Your broker offers margin investing. You have a great idea for a stock to buy. You just have enough money to buy 100 shares, but if you use the full margin available to you in your account, supported with this stock and other stocks in your account, you can potentially buy 200 or 300 shares of this stock.
Did I say you believe that the stock is a sure thing?
In this scenario, should you use margin and buy the extra shares?
Let’s start with understanding what does margin mean in stocks.
Buying Stocks on Margin: Definition
A margin in your brokerage account is your brokerage firm allowing you to purchase more stocks than you can afford.
They do this by using the stocks that you already own as a collateral for the margin loan that they issue to you.
In many cases, they will lend you a fraction of the value of the stock that you own. 50% is common, but it could be less for more volatile and riskier stocks.
As you can imagine, when the value of the stock goes down, the available collateral decreases too. So if the collateral is not enough in your account to support the margin you have taken on, the broker will issue a margin call. This essetially means that the broker is asking you to add additional cash or stock and increase your collateral.
If you are not able to meet the margin call, the broker can choose to go ahead and liquidate assets in your portfolio until the margin requirements are satisfied.
As you can see, playing on margin can be risky should your stocks decline significantly. If you do use margin at some point, keep it conservative. Margin gives you a lot of leverage but it can also destroy your portfolio in a blink of an eye.
For the rest of the article we will assume that you are conservative in nature and have a good understanding of the risks involved. Even so, you wonder, can you spice up your returns a little by using Margin?
Busting Out of the Efficient Frontier using Margin
Modern Portfolio Theory introduces the concept of efficient frontier. The idea is that a highly efficient portfolio, where the portfolio risk has been diversified away, lies on the risk/return line called the efficient frontier. This is the line that maximizes returns on a given amount of risk, or minimizes risk for a given amount of return.
What if you own one of these portfolios? Let’s say you buy the entire market. It is hard to find a more optimal portfolio (according to the Modern Portfolio Theory – which by the way I do not fully subscribe to, but let’s carry on).
Are you doomed to the returns on the efficient frontier curve?
Well, one way to bust through this line and generate a higher return is to buy this index fund on margin. Just leverage to the hilt.
You are still optimally diversified and you just ginned up your returns. You should be okay, right?
Leverage Kills: A Small Leverage Just Means Your Portfolio will Take Longer to Die
You have heard of compound interest, right?
Sometimes called the 8th wonder of the world. It works miracles. Even a 1% improvement every day balloons into a 3700% advantage in 365 days or just one year.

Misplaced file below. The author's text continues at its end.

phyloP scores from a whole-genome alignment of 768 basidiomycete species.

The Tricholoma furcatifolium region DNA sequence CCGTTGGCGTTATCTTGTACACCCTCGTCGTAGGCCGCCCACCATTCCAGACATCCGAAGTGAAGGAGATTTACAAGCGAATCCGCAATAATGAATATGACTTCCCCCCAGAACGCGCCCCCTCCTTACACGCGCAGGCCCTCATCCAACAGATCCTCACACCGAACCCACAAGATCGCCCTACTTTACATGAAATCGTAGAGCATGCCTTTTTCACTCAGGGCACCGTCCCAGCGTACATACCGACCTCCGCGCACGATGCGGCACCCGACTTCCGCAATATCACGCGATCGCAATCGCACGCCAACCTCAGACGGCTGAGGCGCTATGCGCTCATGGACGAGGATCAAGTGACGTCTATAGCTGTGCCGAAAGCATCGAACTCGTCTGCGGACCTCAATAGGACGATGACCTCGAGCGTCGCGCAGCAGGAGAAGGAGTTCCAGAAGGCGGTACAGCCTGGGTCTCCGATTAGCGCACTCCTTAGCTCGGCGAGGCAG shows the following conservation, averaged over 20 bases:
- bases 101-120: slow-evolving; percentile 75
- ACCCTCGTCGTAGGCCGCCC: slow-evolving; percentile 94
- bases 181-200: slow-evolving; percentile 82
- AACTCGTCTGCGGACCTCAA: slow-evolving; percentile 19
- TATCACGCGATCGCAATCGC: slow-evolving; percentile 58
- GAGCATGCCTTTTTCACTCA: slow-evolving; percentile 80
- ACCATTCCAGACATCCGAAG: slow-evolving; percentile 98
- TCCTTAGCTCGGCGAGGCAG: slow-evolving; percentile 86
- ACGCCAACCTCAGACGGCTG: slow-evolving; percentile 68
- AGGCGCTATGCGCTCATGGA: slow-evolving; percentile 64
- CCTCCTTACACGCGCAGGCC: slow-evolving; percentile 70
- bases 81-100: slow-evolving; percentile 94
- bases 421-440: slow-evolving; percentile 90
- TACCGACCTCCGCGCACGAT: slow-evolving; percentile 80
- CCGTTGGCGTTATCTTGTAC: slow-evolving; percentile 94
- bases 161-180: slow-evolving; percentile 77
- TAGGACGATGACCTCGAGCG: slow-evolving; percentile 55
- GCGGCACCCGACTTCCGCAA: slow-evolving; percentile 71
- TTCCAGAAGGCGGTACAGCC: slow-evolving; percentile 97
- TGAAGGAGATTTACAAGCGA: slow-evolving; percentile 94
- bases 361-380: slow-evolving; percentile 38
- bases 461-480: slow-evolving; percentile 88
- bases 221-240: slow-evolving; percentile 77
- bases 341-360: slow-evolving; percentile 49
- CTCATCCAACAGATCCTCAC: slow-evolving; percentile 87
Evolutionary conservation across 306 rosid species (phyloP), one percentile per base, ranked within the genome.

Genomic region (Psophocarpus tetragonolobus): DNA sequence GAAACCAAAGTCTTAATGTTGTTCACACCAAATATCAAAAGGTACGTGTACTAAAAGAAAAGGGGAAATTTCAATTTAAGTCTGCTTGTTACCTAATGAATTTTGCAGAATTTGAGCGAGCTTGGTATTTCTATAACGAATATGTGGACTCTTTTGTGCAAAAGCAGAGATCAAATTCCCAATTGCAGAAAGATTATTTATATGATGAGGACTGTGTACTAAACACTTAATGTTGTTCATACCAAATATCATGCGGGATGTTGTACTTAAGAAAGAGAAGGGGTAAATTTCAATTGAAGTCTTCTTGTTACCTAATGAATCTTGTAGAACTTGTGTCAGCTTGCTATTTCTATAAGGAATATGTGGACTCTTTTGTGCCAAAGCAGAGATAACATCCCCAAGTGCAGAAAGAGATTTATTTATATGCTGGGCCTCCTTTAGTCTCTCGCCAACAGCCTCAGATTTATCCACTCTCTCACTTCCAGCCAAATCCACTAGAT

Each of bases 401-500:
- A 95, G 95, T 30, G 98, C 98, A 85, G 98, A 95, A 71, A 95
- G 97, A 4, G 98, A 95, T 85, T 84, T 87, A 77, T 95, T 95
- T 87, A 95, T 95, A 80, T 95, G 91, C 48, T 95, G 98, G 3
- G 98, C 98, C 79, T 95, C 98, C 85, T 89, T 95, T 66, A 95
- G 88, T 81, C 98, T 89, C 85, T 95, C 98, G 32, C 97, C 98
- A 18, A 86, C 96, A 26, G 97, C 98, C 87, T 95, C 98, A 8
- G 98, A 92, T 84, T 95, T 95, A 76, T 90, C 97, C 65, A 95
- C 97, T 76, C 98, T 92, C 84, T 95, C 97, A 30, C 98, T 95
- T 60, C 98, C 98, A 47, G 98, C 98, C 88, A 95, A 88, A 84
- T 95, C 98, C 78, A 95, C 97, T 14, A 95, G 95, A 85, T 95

Imagine this working in reverse.
Yep, if you lose 1% every day, your portfolio will lose 97% of its value in one year.
When you buy stocks on margin, you pay the margin interest rate.
Sure some of your stocks will do quite well and you will likely come out better off even with the margin. However, stock returns are not guaranteed, but you paying this margin interest rate is guaranteed.
What if the stock really does well as you expect. It gives you 10 times your money. But it takes 15 years to do this instead of the next month as you originally expected.
Was it a bad investment? Not at all.
Was it a bad investment for you because you bought it on margin. Definitely so.
The margin drag on your portfolio is continuous and relentless
Using margin for long term investing is seldom appropriate.
Margin can Force You to Sell at The Worst Possible Times
If you are a value investor, you definitely understand that a good stock that becomes a better value should be bought. This is the basic principle of buy low and sell high.
If you have bought your stocks on margin, you may never get this choice. When the stock declines rapidly, or if there is a market crash (blood on the streets = best time to buy stocks), you will be forced out of your existing positions. When you lose basic control over your portfolio, you cannot steer it for long term profits.
Margin does give You Some Flexibility
Use margin as a tool that it is, not as a means to generate extra returns. I believe that margin availability is a great thing to have as long as you are disciplined about it.
Are you in-between transactions? You are selling stock to buy another but your buy order executes before the sell order. Should you not go through the buy just because your sell has not happened yet?
I think it is absolutely fine to use the margin in such cases to buffer your transactions. Just do not keep the margin open for the long term.
Finally, value investors generally do not like margin because it represents a risk of capital loss that cannot be eliminated (except by eliminating margin altogether). What do you think? Do you use margin? In what situations?